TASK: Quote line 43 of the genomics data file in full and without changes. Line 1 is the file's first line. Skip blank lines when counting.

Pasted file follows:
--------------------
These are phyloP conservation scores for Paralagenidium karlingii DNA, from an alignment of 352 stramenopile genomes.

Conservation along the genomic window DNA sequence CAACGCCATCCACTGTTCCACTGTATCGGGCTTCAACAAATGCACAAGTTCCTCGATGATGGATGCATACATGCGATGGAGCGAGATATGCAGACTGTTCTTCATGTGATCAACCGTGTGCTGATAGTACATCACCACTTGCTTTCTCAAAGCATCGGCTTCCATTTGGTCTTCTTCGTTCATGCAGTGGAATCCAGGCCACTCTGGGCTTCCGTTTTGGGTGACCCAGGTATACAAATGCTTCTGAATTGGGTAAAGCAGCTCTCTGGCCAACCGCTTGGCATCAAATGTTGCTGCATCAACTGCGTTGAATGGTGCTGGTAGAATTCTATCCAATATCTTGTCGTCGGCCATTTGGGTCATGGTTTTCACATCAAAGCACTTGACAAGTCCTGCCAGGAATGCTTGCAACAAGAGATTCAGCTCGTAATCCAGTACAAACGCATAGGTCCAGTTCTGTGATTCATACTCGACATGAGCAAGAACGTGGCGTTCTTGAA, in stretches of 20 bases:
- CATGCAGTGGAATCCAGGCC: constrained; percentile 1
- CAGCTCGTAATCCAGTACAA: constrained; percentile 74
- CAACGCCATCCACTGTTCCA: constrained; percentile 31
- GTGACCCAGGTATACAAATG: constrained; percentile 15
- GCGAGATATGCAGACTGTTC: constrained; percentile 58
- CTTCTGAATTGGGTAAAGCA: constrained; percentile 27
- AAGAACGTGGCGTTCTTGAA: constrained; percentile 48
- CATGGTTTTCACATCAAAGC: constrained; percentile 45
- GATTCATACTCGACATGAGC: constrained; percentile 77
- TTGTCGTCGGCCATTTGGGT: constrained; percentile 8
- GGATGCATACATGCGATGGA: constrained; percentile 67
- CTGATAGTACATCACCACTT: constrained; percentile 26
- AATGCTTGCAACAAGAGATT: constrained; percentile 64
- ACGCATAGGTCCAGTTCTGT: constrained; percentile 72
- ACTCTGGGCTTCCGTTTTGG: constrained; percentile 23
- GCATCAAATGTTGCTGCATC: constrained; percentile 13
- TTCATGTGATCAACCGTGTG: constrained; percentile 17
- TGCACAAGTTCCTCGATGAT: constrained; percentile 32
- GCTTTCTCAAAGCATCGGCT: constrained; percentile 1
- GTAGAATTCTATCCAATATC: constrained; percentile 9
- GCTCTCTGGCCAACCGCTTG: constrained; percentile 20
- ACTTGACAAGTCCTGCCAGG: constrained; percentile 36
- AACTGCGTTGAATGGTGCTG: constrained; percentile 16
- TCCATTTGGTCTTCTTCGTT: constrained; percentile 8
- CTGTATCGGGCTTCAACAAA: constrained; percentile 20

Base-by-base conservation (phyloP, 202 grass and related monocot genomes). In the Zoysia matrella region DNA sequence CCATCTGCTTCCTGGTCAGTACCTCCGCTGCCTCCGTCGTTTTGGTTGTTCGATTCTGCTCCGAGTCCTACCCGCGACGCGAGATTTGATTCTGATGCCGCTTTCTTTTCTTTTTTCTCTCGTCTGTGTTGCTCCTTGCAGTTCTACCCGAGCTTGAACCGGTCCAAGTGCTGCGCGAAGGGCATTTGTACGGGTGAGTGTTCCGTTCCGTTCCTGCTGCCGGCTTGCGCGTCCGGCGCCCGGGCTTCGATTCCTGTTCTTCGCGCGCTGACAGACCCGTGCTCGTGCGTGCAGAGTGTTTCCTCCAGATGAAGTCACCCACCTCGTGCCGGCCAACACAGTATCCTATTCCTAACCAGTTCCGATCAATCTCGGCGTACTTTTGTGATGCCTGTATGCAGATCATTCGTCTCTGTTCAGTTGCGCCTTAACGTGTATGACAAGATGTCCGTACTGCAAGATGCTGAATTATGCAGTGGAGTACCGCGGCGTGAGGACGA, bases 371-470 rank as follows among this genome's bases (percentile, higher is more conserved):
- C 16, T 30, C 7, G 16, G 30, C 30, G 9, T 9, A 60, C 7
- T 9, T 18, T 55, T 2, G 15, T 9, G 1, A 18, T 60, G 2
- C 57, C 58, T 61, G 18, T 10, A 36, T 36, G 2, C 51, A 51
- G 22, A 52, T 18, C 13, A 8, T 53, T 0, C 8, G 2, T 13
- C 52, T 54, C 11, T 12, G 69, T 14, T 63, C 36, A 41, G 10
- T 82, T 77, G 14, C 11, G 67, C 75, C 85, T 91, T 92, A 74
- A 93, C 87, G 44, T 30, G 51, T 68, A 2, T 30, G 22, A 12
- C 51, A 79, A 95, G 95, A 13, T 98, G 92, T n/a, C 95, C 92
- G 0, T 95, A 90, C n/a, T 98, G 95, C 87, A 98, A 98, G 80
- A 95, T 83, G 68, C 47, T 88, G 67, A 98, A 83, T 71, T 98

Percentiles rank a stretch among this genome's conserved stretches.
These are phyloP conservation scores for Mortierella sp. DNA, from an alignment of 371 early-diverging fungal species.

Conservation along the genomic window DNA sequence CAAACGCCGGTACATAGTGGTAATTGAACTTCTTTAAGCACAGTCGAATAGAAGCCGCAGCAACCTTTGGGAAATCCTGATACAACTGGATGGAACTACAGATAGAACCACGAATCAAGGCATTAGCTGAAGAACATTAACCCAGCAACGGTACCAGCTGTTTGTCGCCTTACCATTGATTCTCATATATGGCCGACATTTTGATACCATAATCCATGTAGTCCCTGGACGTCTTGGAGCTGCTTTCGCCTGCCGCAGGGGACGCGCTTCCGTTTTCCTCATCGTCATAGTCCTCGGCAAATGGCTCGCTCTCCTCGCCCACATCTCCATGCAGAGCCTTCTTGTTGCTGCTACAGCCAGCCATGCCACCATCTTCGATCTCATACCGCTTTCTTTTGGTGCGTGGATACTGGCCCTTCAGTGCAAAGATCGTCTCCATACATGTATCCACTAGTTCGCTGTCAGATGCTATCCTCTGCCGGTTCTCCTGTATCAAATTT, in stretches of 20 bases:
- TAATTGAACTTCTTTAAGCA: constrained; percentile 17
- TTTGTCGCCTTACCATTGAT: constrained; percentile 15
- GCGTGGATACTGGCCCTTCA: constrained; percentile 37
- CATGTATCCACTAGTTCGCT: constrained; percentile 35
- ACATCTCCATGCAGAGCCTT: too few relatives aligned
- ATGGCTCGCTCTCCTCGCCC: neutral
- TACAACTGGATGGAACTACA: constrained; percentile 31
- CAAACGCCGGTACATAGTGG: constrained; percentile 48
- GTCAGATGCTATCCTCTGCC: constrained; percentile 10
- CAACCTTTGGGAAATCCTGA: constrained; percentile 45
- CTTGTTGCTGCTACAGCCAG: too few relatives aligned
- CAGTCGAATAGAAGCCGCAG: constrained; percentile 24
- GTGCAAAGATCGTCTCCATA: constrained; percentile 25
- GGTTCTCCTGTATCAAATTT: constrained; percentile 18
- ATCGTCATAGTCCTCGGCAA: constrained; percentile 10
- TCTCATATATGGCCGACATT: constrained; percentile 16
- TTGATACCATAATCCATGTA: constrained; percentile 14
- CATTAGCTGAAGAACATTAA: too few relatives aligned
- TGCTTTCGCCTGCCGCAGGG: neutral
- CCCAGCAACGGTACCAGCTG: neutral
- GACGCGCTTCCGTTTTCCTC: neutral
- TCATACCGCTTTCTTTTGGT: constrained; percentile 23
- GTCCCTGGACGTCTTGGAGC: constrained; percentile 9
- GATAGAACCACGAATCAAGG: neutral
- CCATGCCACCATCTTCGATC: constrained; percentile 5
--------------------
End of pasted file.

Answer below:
- TTTGTCGCCTTACCATTGAT: constrained; percentile 15